Part of the assumption here is that if an editor is conversant with electronic data transmission, then he is probably already aware of the specialized rules. However, a few general guidelines can be offered for editors still producing paper documents sent through the postal system.
e-mail addressese-mail addresses are as varied as the companies that provide the service, but a few generalities apply:
Web PagesThe same rules apply for printing web addresses as it does for e-mail addresses. They tend to be longer, so an editor will have to be careful about how he prints them out in a line of text. Certainly, it may be necessary to split a line of text; if so, be sure to do so at a forward virgule (/) in the address line. For example, an editor might print the following:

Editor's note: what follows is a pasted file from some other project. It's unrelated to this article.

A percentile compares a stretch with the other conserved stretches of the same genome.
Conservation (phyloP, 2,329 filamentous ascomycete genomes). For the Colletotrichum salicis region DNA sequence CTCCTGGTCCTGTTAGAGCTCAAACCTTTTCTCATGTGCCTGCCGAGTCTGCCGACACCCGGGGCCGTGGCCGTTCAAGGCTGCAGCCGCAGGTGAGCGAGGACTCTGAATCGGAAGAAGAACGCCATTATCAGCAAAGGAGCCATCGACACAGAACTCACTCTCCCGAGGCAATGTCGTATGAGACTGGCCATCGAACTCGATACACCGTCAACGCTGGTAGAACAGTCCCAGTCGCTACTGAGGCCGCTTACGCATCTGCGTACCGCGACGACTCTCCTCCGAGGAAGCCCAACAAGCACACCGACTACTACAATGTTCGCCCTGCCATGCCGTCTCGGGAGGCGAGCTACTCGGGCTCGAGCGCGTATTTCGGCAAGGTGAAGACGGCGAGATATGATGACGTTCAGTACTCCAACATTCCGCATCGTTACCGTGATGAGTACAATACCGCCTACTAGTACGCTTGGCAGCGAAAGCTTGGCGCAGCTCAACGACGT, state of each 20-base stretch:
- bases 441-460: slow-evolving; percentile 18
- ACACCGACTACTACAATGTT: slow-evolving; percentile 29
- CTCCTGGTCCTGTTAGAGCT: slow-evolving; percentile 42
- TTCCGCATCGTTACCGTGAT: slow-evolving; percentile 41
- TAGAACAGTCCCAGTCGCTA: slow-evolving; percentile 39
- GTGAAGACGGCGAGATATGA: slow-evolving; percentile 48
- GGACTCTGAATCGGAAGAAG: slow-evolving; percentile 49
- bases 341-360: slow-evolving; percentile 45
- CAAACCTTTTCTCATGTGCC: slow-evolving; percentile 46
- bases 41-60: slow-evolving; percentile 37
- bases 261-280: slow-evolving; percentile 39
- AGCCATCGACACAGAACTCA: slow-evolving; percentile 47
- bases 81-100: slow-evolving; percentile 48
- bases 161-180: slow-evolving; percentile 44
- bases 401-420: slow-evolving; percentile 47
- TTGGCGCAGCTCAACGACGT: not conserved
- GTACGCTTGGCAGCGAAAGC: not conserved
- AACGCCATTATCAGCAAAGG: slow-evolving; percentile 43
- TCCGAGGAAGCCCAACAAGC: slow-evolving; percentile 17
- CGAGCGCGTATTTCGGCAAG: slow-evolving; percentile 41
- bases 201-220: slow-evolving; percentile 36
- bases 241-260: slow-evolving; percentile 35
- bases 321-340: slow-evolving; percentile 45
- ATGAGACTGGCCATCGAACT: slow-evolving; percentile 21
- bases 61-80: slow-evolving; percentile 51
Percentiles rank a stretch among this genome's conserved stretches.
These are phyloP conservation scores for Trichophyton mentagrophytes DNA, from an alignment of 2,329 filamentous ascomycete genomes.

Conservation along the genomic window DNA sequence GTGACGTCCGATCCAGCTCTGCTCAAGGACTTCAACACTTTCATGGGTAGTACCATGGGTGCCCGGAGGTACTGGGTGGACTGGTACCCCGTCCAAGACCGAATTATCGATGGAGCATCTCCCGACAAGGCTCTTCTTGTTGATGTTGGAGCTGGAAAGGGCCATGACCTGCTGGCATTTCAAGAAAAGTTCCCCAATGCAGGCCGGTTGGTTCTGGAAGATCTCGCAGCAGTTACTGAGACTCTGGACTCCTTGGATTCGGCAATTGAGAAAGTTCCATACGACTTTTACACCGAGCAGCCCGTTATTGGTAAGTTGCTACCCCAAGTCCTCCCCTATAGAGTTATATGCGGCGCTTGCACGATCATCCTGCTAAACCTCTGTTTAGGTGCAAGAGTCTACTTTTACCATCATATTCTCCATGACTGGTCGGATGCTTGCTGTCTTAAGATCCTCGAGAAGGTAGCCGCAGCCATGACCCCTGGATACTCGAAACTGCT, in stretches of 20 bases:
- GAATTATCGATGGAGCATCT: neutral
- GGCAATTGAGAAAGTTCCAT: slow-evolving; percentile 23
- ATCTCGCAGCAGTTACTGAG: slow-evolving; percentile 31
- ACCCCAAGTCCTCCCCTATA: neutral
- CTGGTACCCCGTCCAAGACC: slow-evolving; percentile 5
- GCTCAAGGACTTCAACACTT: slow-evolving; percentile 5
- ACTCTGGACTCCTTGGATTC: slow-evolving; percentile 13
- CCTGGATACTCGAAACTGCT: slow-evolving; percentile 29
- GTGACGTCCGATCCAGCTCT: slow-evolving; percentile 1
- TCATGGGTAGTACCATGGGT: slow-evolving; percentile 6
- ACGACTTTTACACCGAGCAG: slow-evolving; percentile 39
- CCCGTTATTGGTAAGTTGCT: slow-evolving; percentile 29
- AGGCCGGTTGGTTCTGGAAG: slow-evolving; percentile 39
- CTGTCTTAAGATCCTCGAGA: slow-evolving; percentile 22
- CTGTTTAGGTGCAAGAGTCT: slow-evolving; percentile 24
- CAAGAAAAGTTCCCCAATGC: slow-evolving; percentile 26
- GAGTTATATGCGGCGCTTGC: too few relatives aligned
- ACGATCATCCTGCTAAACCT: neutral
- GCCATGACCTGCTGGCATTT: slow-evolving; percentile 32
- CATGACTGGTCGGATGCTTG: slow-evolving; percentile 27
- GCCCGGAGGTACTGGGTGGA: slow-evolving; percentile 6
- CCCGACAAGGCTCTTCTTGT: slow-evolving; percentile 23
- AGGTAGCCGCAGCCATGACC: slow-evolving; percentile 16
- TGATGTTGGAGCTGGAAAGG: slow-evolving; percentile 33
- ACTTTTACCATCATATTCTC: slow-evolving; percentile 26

If you want a good idea of what's going on in our neighboring chapters,
Notice that no terminal punctuation is used because it might be considered part of the address, even though any user familiar with the Internet would know that no period will ever end an address.